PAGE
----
# Is a Zero Temperature Deterministic?

Learn more about a crucial LLM model parameter, and how to configure it on Gemini Pro with Vertex AI

Temperature is one of the most important parameters of large language models (LLMs). It directly influences the creativity of generated text.

While higher temperatures encourage more diverse outputs, lower temperatures lead to predictable results. What happens at the extreme end, when the temperature is set to zero? Let’s explore this question.

# Generating output tokens

LLMs generate text by predicting the probability of different tokens appearing in a sequence. These probabilities are represented as logits, which are raw scores assigned to each potential token.

Let’s say we have the following phrase as our starting point: “I am hungry for”. Our goal is to predict the next token. The model outputs the following tokens and logits:

To make the article more readable, I’m using full words. In practice, you would see tokens like “dump” instead of “dumpling,” as they generally average around 4 characters.

# Transforming logits into probabilities

Logits are relative confidence scores, and you can’t directly use them for probabilities.

To transform these logits into interpretable probabilities, we use the **softmax function**. This function normalizes the logits, ensuring they sum to 1 and can be interpreted as probabilities:

Softmax applies the exponential function to each logit, and normalizes by the sum of the exponentials. The final result is that individual probabilities are mapped into the range [0,1], all summing to 1. Let’s compare before and after softmax is applied:

# Introduction to sampling

Once we have applied softmax, the next step is to “sample” or select from the probability distribution.

Let’s take a closer look at the distribution, and how 4 different popular sampling approaches would work:

**Greedy sampling**is going to simply select the highest probability token. In our example, it would choose “pizza” with the highest probability of 0.47.**Temperature sampling**uses the probabilities after applying a temperature scaling factor. Let’s say we select a high temperature. In this case, “tacos” or “adventure” would have a higher chance than their original probabilities suggest. A high temperature makes the sampling more random, so less likely options become more possible.**Top-k sampling**constrains the choices to the top k most probable token. If k=2, then the choice would be between “pizza” and “tacos.”**Top-p (or nucleus) sampling**constrains the choices to the most likely tokens within a given cumulative probability. For example, when set to 0.9, the model would sample from “pizza,” “tacos,” and “adventure.”

# A closer look at temperature

You can think about temperature as a generalization of softmax. We can apply a scaling factor, represented by T below, to the softmax function.

We see that when T=1, that the result is exactly the same as the standard softmax function.

Now, let’s try something more interesting. By setting a lower temperature, e.g. T=0.5, we can sharpen the distribution. This will favor tokens with already high probabilities, leading to more predictable outputs.

# When temperature is set to zero

You might notice that when T=0, we’d divide by 0! So, this scenario is actually a special case:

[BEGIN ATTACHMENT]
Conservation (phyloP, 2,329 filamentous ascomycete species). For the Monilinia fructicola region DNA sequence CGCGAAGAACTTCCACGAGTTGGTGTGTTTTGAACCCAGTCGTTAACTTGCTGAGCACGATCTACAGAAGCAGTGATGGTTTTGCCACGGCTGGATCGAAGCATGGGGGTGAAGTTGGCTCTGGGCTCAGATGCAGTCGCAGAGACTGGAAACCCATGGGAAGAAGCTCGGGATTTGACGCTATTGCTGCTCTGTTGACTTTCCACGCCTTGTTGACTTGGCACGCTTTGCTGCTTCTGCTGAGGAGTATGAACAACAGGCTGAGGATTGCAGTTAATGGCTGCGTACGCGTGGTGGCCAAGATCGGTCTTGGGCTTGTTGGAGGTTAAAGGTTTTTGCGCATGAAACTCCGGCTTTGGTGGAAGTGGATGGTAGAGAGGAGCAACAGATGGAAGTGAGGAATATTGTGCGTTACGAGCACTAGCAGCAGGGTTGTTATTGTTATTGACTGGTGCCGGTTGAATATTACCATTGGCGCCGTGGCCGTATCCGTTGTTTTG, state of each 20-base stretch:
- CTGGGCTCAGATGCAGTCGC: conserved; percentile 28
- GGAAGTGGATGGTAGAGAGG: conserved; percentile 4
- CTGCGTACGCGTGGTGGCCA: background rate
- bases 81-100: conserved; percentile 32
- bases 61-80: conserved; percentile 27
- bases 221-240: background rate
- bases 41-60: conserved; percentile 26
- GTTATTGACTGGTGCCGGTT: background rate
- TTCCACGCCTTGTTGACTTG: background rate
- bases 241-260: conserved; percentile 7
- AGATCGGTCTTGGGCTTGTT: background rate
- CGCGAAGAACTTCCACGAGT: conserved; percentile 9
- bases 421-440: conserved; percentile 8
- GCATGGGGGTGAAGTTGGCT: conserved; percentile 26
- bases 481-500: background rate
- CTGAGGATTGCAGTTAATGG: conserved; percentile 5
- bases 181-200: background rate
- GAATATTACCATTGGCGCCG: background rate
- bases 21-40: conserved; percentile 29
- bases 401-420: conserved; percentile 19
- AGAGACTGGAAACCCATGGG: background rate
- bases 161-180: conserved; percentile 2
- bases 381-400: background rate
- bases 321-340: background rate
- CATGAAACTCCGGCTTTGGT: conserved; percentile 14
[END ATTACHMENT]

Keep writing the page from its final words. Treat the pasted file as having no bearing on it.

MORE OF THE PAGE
The good news is that, as the temperature approaches 0, we see the maximum value approach 1, and the others approach 0.

In essence, setting temperature to 0 is an all-or-nothing proposition. The tokens and their probabilities in our example would be:

There is only one choice to sample from, and therefore a temperature of 0 should be deterministic.

# The reality: more determinism

In practice, the answer is more nuanced. A temperature of 0 will lead to *more determinism*, but does not necessarily full determinism. Let’s look at a few of the reasons why.

Computers use finite precision to represent numbers and operations, known as floating-point arithmetic. This can lead to rounding errors that can cascade through calculations.

These numerical deviations can be influenced by the hardware (CPU/GPU) that the model is hosted on. On top of that, data and task parallelism may be implemented differently, potentially impacting results. For a more detailed treatment, see this helpful 5 minute video, Causes and Effects of Unanticipated Numerical Deviations in Neural Network Inference Frameworks.

Likewise, the software stack can also be a factor, introducing the possibility of optimizations and randomness outside of sampling. For example, let’s say two tokens have identical probabilities. The model needs a mechanism to break the tie, which could be non-deterministic. Individual frameworks may provide guidance on how to improve determinism, such as this PyTorch reproducibility guide.

# Configuring temperature in Google Cloud Vertex AI

Despite the potential for variations, setting temperature to 0 is still the first step in increasing deterministic behavior in LLMs.

Here’s how to configure temperature in Google Cloud Vertex AI:

`from vertexai.generative_models import GenerationConfig, GenerativeModel`

vertexai.init(project=project_id, location="us-central1")

model = GenerativeModel(model_name="gemini-1.5-pro-001")

response = model.generate_content(

prompt="When is the next total solar eclipse in US?",

generation_config=GenerationConfig(temperature=0.0),

)

By explicitly setting `temperature=0.0`

within the GenerationConfig, you instruct the model to aim for maximal determinism.

For developers and data scientists and developers working with LLMs, understanding the nuances of temperature is crucial to achieving the desired results. By carefully tuning this parameter, you can control the balance between creativity and determinism.

For more information, see the Vertex AI Generative AI documentation, and try out use cases with the hundreds of notebooks in the Generative AI repository.